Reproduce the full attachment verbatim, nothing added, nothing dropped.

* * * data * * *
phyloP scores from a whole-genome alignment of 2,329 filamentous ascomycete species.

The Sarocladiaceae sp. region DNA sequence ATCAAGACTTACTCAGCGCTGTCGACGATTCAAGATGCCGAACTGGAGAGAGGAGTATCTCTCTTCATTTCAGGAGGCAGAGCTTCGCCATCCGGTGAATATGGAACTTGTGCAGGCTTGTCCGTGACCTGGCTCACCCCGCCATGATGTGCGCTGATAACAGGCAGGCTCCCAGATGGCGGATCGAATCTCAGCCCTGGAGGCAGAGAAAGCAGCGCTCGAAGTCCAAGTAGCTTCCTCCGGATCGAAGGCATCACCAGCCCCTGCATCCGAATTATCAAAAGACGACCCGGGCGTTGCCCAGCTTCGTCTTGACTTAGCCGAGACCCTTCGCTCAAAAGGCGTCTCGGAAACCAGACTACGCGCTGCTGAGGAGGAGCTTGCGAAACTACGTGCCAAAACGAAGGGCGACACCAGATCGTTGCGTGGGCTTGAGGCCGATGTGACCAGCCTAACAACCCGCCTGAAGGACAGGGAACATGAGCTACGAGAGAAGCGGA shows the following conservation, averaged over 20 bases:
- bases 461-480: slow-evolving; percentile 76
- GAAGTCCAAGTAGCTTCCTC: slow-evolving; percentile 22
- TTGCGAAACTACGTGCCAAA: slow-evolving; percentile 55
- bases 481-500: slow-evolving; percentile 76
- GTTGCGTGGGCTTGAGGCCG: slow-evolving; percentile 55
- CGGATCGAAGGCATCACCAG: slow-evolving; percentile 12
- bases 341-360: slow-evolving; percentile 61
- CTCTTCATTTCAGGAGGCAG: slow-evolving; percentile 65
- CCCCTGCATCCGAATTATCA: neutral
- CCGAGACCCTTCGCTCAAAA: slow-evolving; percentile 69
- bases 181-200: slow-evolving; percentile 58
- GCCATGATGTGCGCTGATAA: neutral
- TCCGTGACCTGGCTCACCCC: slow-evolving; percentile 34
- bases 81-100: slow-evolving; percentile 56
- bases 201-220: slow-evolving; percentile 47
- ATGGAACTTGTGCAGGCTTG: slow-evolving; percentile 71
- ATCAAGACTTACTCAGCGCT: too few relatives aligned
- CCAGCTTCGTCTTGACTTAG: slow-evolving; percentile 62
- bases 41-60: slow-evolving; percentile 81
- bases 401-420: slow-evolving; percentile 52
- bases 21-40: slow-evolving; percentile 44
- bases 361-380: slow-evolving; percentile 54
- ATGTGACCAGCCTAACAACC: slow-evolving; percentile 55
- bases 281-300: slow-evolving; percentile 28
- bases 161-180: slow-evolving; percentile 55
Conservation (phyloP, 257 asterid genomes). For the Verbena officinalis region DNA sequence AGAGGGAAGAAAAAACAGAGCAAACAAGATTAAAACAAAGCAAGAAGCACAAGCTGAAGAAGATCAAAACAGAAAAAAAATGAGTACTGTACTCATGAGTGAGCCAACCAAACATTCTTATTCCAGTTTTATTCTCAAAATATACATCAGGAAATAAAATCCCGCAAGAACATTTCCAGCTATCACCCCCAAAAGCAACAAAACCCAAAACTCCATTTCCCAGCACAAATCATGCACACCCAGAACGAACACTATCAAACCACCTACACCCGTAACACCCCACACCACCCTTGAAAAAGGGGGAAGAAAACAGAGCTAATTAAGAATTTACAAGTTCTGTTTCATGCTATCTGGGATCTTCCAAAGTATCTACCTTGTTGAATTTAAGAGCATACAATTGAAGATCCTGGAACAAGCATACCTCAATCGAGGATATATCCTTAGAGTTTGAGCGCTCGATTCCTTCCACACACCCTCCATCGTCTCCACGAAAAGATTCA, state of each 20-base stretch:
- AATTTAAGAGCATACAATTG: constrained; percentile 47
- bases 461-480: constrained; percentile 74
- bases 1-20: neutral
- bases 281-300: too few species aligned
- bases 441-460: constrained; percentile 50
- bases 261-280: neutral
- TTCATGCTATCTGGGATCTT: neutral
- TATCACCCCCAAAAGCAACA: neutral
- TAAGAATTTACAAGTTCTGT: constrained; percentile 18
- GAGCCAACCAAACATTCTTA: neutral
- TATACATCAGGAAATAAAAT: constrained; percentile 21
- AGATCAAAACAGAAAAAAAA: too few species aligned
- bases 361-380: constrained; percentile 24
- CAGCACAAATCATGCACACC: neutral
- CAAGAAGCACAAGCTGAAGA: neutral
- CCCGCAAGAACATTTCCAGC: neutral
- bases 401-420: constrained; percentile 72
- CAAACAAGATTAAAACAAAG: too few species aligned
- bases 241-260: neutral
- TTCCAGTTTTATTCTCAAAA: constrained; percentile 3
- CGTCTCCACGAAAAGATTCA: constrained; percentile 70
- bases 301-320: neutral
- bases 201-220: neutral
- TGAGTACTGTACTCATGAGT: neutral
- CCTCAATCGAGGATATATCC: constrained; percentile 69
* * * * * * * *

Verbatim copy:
phyloP scores from a whole-genome alignment of 2,329 filamentous ascomycete species.

The Sarocladiaceae sp. region DNA sequence ATCAAGACTTACTCAGCGCTGTCGACGATTCAAGATGCCGAACTGGAGAGAGGAGTATCTCTCTTCATTTCAGGAGGCAGAGCTTCGCCATCCGGTGAATATGGAACTTGTGCAGGCTTGTCCGTGACCTGGCTCACCCCGCCATGATGTGCGCTGATAACAGGCAGGCTCCCAGATGGCGGATCGAATCTCAGCCCTGGAGGCAGAGAAAGCAGCGCTCGAAGTCCAAGTAGCTTCCTCCGGATCGAAGGCATCACCAGCCCCTGCATCCGAATTATCAAAAGACGACCCGGGCGTTGCCCAGCTTCGTCTTGACTTAGCCGAGACCCTTCGCTCAAAAGGCGTCTCGGAAACCAGACTACGCGCTGCTGAGGAGGAGCTTGCGAAACTACGTGCCAAAACGAAGGGCGACACCAGATCGTTGCGTGGGCTTGAGGCCGATGTGACCAGCCTAACAACCCGCCTGAAGGACAGGGAACATGAGCTACGAGAGAAGCGGA shows the following conservation, averaged over 20 bases:
- bases 461-480: slow-evolving; percentile 76
- GAAGTCCAAGTAGCTTCCTC: slow-evolving; percentile 22
- TTGCGAAACTACGTGCCAAA: slow-evolving; percentile 55
- bases 481-500: slow-evolving; percentile 76
- GTTGCGTGGGCTTGAGGCCG: slow-evolving; percentile 55
- CGGATCGAAGGCATCACCAG: slow-evolving; percentile 12
- bases 341-360: slow-evolving; percentile 61
- CTCTTCATTTCAGGAGGCAG: slow-evolving; percentile 65
- CCCCTGCATCCGAATTATCA: neutral
- CCGAGACCCTTCGCTCAAAA: slow-evolving; percentile 69
- bases 181-200: slow-evolving; percentile 58
- GCCATGATGTGCGCTGATAA: neutral
- TCCGTGACCTGGCTCACCCC: slow-evolving; percentile 34
- bases 81-100: slow-evolving; percentile 56
- bases 201-220: slow-evolving; percentile 47
- ATGGAACTTGTGCAGGCTTG: slow-evolving; percentile 71
- ATCAAGACTTACTCAGCGCT: too few relatives aligned
- CCAGCTTCGTCTTGACTTAG: slow-evolving; percentile 62
- bases 41-60: slow-evolving; percentile 81
- bases 401-420: slow-evolving; percentile 52
- bases 21-40: slow-evolving; percentile 44
- bases 361-380: slow-evolving; percentile 54
- ATGTGACCAGCCTAACAACC: slow-evolving; percentile 55
- bases 281-300: slow-evolving; percentile 28
- bases 161-180: slow-evolving; percentile 55
Conservation (phyloP, 257 asterid genomes). For the Verbena officinalis region DNA sequence AGAGGGAAGAAAAAACAGAGCAAACAAGATTAAAACAAAGCAAGAAGCACAAGCTGAAGAAGATCAAAACAGAAAAAAAATGAGTACTGTACTCATGAGTGAGCCAACCAAACATTCTTATTCCAGTTTTATTCTCAAAATATACATCAGGAAATAAAATCCCGCAAGAACATTTCCAGCTATCACCCCCAAAAGCAACAAAACCCAAAACTCCATTTCCCAGCACAAATCATGCACACCCAGAACGAACACTATCAAACCACCTACACCCGTAACACCCCACACCACCCTTGAAAAAGGGGGAAGAAAACAGAGCTAATTAAGAATTTACAAGTTCTGTTTCATGCTATCTGGGATCTTCCAAAGTATCTACCTTGTTGAATTTAAGAGCATACAATTGAAGATCCTGGAACAAGCATACCTCAATCGAGGATATATCCTTAGAGTTTGAGCGCTCGATTCCTTCCACACACCCTCCATCGTCTCCACGAAAAGATTCA, state of each 20-base stretch:
- AATTTAAGAGCATACAATTG: constrained; percentile 47
- bases 461-480: constrained; percentile 74
- bases 1-20: neutral
- bases 281-300: too few species aligned
- bases 441-460: constrained; percentile 50
- bases 261-280: neutral
- TTCATGCTATCTGGGATCTT: neutral
- TATCACCCCCAAAAGCAACA: neutral
- TAAGAATTTACAAGTTCTGT: constrained; percentile 18
- GAGCCAACCAAACATTCTTA: neutral
- TATACATCAGGAAATAAAAT: constrained; percentile 21
- AGATCAAAACAGAAAAAAAA: too few species aligned
- bases 361-380: constrained; percentile 24
- CAGCACAAATCATGCACACC: neutral
- CAAGAAGCACAAGCTGAAGA: neutral
- CCCGCAAGAACATTTCCAGC: neutral
- bases 401-420: constrained; percentile 72
- CAAACAAGATTAAAACAAAG: too few species aligned
- bases 241-260: neutral
- TTCCAGTTTTATTCTCAAAA: constrained; percentile 3
- CGTCTCCACGAAAAGATTCA: constrained; percentile 70
- bases 301-320: neutral
- bases 201-220: neutral
- TGAGTACTGTACTCATGAGT: neutral
- CCTCAATCGAGGATATATCC: constrained; percentile 69